Race, gender, justice: Storytelling in the greenlanders

Jason S POLLEY*

*Corresponding author for this work

Research output: Contribution to journalJournal articlepeer-review

Abstract

In The Greenlanders (1988), a novel that I read as a meditation on the nature of justice, Jane Smiley crafts indispensable links between survival, legality, and shared narrative. In her critically ignored masterwork, the Pulitzer Prize winning novelist posits how increased seclusion leads to the loss of collective stories in Greenland, the only established European civilization to fall apart and disappear. At the height of her fictional case study of justice, Smiley's ill fated characters disband their annual tribunal (evocatively titled the Thing'). In doing so, they forfeit their chances of survival. To put it simply, the law equals life in Greenland. Without the Thing and its inherent and essential ironies, ironies that tie the practice of justice to memory, debate, and liability, the colony cannot endure. For Smiley, irony is the preserve of justice. Since irony is one way of creating correctives to the law, justice integrates incongruity in order to serve and protect. Without a system of law to question, however, there can be no corrective, no means by which to redirect the unjust courses of legality.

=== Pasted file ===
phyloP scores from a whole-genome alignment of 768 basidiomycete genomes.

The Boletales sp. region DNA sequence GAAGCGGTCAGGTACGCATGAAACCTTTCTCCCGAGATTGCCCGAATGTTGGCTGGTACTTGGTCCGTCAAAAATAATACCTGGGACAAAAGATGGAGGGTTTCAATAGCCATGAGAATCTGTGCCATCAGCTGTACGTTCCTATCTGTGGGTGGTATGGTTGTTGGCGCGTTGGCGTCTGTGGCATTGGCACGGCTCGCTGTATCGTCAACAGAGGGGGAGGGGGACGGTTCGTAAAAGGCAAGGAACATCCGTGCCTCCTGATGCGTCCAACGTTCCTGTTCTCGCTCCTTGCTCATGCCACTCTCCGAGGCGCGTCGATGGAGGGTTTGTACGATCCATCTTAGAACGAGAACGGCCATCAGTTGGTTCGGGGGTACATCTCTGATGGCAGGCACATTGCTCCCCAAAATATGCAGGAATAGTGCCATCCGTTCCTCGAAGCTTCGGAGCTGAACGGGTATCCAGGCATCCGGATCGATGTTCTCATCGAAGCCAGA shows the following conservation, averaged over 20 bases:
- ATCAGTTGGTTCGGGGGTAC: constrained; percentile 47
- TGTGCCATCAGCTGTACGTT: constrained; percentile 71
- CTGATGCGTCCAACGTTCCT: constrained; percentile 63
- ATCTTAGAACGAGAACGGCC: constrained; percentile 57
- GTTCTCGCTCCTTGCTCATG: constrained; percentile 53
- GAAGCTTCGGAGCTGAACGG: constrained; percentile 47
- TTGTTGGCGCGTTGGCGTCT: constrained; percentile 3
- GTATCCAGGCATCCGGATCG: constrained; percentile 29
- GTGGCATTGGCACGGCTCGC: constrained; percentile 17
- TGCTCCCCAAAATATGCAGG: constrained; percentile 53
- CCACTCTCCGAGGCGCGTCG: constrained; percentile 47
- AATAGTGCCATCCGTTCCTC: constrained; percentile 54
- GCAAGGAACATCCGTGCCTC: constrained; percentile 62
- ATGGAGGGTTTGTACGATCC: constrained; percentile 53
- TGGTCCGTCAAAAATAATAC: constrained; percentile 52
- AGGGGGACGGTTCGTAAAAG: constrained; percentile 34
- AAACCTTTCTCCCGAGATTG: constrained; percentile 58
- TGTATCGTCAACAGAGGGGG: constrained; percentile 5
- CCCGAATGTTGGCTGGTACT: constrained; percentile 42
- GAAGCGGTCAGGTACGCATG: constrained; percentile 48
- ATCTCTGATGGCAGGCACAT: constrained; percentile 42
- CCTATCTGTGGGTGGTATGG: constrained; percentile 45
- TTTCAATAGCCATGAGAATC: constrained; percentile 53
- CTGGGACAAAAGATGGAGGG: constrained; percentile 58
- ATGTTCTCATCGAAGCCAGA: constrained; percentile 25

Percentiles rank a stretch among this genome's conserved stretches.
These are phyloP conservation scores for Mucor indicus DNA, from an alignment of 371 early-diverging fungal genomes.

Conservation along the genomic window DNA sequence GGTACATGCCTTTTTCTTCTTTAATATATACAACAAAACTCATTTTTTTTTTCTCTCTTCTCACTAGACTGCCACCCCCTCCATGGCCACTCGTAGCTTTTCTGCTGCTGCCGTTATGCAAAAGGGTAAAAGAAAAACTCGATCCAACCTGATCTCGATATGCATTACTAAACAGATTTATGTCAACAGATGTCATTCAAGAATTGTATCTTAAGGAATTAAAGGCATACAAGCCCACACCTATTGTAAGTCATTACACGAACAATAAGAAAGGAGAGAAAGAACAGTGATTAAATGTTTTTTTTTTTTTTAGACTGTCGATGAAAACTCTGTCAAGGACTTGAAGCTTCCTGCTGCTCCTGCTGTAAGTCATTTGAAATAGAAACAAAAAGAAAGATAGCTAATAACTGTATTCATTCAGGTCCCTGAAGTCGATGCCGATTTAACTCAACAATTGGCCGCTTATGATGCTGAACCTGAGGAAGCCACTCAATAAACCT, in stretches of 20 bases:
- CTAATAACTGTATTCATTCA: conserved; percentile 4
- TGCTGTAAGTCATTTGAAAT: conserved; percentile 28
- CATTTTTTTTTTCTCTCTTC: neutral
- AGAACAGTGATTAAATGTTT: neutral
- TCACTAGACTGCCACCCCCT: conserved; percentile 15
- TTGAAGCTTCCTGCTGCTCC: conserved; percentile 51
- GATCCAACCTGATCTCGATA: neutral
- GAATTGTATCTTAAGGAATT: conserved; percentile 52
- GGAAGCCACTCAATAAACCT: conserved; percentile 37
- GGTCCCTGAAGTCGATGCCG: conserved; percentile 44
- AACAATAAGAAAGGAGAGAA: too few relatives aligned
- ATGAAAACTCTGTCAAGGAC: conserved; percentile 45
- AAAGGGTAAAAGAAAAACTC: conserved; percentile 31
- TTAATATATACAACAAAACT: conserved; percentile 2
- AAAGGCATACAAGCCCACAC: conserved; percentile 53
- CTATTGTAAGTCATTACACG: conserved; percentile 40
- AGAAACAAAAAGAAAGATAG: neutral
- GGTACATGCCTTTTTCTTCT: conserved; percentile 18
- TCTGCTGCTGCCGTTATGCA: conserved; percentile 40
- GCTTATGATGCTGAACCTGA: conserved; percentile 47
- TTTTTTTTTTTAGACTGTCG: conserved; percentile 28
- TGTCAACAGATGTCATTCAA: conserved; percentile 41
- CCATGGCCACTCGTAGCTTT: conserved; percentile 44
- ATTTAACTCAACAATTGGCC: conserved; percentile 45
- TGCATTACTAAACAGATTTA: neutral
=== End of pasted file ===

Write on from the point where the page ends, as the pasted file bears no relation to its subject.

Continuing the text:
Original languageEnglish
Pages (from-to)27-50
Number of pages24
JournalAmerikastudien
Volume58
Issue number1
Publication statusPublished - Dec 2013

Scopus Subject Areas

  • Cultural Studies
  • History

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